The Block Island Times
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Colors in the Waves

By Martha Ball | Feb 12, 2013

The ocean meeting the shore is green and angry, and powerful and majestic. There are no boats today, and while the waves crash far out the sea does not look that roiled, only white capped and choppy.  Then I look south and from the Mansion Beach can easily see water slamming the east wall of the Old Harbor.

Earlier, even as I wrote to a distant friend of certainty that yesterday’s gossamer cover of ground quartz at the base of the dunes, the hopeful beginning of the new beach, had surely been washed away by the night’s storm I harbored a secret hope that the direction of the wind, south slipping to southwest, would bode well for it. I remain a big believer that wishing aloud, or putting words to paper or today’s equivalent, sending them into cyberspace, will bear ill.

The beach to the south of the gap at Mansion is still growing, a wider cover in place today than yesterday, growing as I stand on it and watch sand borne on a southwest wind moving across it, filling old footprints, falling into the lee side of pebbles, offering as good an explanation of how snow drifts as I’ve ever seen.

It is not a big patch and often in late January the whole strand is sand, wide and smooth from the dunes to the water’s edge, but it is a beginning. North of the gap has a greater recovery before it; the seals who lounge on the big rocks just offshore must be happy, they shouldn’t be bothered by walkers or displaced by surfers for a while.

In the earlier hours of the day the temperature met the record in Providence, here it appears to have set a new one, but here that was seven degrees cooler, here we did not break the barrier of 60 which will make the weekend’s fall back into winter worse there than here.

I clamber up the path where a few months ago there was a dune sliced vertical, its top higher than my head. It has slumped since then into a steep but passable slope, made easier by a dislodged clump of beach lying in it, a natural stepping stone.

It is disconcerting, as so many of these places along the shore are this winter, I am unsure how the elevation is relative to what it was last year, like the road by the beach near town, everything seems just off.

When I turn to the north, to the lasting carnage that surrounds Jerry’s Point, my back is to the sun and the ocean shines blue, the white spray of the cresting waves thrown by the wind, filling the air with drops of moisture that are refracted, creating clouds of shimmering, shifting color over the water.

I have seen these rainbows in the waves before, usually from the sand, where they appear more an intense if transient arc, a gift of happening to be in the right place at the right time.

This day is more than that, this is ephemeral, the colors come and go as I watch. It brings to mind the winter when the sea was full of phosphorous and the surf glowed even on moonless nights. Standing there, on that hill of sand, the words to describe the seascape, with a single large white boat on the horizon, flowed like a spring stream, all the right ones to properly describe that scene, ones that would desert me late, as they have, as they always do.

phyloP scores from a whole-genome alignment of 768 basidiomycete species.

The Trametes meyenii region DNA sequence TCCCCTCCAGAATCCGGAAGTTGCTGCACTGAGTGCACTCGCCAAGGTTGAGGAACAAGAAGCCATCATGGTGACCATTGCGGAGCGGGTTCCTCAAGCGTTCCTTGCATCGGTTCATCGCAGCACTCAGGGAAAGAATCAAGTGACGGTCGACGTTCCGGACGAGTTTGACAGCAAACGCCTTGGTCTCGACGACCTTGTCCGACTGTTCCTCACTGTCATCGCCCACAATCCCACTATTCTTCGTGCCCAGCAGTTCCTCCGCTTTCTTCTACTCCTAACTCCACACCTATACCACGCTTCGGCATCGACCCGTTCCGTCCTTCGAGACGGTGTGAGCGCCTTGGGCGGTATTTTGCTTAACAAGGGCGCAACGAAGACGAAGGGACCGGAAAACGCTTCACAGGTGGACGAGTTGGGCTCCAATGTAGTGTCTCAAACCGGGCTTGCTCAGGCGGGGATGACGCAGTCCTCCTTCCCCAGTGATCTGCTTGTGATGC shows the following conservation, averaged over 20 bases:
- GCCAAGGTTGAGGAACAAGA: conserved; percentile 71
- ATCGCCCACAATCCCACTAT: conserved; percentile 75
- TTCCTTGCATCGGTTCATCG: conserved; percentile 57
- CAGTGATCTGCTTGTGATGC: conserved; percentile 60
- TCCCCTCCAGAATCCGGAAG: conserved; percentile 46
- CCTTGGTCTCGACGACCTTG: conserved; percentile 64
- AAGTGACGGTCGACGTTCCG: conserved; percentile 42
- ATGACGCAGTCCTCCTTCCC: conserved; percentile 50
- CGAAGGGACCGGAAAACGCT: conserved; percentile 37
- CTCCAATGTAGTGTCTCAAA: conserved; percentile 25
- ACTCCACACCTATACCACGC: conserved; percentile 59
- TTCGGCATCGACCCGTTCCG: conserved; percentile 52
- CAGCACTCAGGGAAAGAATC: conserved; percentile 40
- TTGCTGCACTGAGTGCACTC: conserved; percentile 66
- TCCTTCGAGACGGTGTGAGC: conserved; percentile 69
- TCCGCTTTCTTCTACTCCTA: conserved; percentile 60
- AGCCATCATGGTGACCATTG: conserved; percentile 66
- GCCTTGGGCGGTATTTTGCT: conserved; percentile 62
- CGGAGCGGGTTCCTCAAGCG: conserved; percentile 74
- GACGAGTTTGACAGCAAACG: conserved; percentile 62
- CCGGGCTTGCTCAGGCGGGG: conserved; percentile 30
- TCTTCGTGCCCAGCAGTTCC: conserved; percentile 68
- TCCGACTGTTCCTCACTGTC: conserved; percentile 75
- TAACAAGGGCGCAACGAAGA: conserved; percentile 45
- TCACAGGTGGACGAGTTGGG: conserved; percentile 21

The little dog wanders up the path, having no interest in rainbows out over the ocean, she is, as always, intent upon finding something, anything, she can snarf down before I notice. I cut short the loop I had intended to walk, sure I will lose the image in my head if I allow myself to be distracted. There are, I tell her, colors in the waves, but, as expected, she does not care.

On the way home we do pause to remember the apple tree that has been cut down to a stump. I watched it die, or be killed, as vines grew up into its branches, reaching for the sun, spilling out and falling down creating an impression, from a distance, of a dark-leafed weeping willow.

There was a time it bloomed in the spring, pink and white flowers in early May; now it is gone.

There has been no gate at the gate for decades; the post from which it hung remains and there are probably pieces of wood in the brush but for all intents and purposes it has been a locale, a destination, even a state of mind, but not a real gate.

It is an odd, ill-defined corner where the front field abuts the Mansion Road and, once, a real gate did hang from the post and swing closed keeping the cows from wandering. By some trick of nature it has always been the place snow drifts highest; it is fractionally lower than the land around it and is flooded by runoff, the course of the racing water most easily read after a heavy rain.

There is something about the spot I have never understood: the ground is always warmer there, it is where the puddles first thaw then melt and where nearly lost in the south facing grasses and briars that line the road are the first dark green shoots of daffodils and usually the first of the yellow trumpets to bud and open.

Now in this cycle of winter, of freezing and thawing, of snow in the night and wildly fluctuating temperatures there is dark earth at the gate, damp from the water that stood in a shallow depression a day ago, and green leaves cling to the vines climbing up into the wild poplars, grown, while I wasn’t paying them any mind, from seedlings to trees with trunks inches in diameter.

Almost a week after the sun turned the waves to rainbows they are talking, again, of the possibility of a weekend storm, the usual mid-week conversation of winter.

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